Composition
College of Humanities and Social Sciences

About the Composition Program

The Composition Program at George Mason University serves nearly 7,000 students a year on five campuses via three courses: English 100, English 101, and English 302. In English 100, multilingual students have the opportunity to develop writing and research strategies while receiving feedback tailored to their needs. ENGH 101 introduces students to the recursive, iterative nature of writing for a variety of audiences.

Our advanced composition course, ENGH 302, offers students the opportunity to hone their academic research skills as they become familiar with the writing practices of their disciplines.  Undergraduate students at Mason have the opportunity to participate in the award-winning OSCAR program, and ENGH 302 provides opportunities for students to learn about the research and writing skills that will serve them as they engage in undergraduate research opportunities within their disciplines.

In addition to these course offerings, the composition program partners with INTO Mason to offer writing instruction to our undergraduate and graduate international students participating in the Pathways program. The ENGH 121/122 courses offer a two-semester approach for undergraduate international students working on developing and refining academic writing skills based on current composition and rhetoric and linguistics scholarship.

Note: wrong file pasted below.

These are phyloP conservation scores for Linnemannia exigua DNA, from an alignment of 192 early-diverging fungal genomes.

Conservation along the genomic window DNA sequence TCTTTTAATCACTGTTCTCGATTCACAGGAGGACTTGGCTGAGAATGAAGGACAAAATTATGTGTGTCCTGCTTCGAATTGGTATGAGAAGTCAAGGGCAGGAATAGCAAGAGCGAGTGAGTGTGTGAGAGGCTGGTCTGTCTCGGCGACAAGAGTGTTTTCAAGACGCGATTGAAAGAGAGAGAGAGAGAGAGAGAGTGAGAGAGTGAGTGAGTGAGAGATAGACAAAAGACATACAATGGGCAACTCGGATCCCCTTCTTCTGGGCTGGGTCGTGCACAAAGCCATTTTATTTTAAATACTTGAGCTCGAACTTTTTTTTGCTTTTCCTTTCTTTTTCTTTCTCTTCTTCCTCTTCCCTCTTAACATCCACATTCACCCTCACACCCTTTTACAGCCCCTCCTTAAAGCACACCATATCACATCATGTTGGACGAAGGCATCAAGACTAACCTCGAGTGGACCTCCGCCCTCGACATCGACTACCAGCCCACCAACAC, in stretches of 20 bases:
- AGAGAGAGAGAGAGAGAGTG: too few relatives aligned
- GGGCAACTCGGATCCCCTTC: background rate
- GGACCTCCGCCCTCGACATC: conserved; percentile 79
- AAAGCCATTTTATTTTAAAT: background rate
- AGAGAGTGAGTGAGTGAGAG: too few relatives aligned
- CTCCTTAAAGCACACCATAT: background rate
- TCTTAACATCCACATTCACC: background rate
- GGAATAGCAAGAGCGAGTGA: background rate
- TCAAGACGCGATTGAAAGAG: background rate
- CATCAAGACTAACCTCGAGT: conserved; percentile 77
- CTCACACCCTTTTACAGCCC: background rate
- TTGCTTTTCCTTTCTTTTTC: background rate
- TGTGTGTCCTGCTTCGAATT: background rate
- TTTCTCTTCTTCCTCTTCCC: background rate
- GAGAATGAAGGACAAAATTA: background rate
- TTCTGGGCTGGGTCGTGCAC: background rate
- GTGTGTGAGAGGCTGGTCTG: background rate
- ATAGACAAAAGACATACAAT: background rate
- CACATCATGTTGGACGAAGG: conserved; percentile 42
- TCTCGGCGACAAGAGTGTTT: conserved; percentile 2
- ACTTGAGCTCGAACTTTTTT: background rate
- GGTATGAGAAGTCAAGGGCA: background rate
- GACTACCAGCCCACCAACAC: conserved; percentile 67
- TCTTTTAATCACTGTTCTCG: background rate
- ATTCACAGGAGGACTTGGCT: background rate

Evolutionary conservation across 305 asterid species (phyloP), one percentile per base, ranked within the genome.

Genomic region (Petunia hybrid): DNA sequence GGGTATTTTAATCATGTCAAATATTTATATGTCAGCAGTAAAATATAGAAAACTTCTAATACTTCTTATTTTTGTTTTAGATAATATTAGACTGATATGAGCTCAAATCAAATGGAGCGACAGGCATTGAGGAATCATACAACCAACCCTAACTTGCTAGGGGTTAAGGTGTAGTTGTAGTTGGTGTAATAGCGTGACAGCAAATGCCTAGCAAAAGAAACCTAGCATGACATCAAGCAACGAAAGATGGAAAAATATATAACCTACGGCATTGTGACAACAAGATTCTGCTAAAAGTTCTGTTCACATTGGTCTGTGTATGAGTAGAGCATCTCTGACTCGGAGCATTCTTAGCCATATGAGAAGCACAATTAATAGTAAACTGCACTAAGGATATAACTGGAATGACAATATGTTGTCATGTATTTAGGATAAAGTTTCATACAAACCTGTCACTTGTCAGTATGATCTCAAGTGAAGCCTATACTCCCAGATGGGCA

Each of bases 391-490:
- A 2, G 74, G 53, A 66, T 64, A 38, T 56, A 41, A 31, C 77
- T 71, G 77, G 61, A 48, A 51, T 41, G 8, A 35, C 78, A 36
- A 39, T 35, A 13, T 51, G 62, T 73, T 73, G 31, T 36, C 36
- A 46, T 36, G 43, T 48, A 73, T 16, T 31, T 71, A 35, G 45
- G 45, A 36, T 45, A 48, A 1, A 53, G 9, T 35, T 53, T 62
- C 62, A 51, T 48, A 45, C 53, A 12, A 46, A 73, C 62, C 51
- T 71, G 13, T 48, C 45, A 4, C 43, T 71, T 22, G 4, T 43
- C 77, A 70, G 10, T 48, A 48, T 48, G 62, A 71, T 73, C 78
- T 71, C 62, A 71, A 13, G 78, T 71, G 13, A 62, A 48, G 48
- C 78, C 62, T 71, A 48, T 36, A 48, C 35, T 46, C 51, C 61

Students are encouraged to see writing as a social, imaginative, multifaceted action. Writers create texts that attend to particular cultural and academic contexts and that meet the expectations of particular audiences.

At Mason we understand that writing is not a skill that can be taught once and mastered. It must be continually learned and re-learned as writers move into new rhetorical situations and respond to different audiences. To that end, our faculty help students attend to their writing throughout an extended, recursive process of drafting, revising, and editing.

The Composition Program helps students to:

  • adapt their writing to a range of genres and audiences
  • improve their critical reading, researching, and reviewing skills
  • develop strategies for working collaboratively
  • prepare to participate as writers in their disciplines, their workplaces, and their communities.
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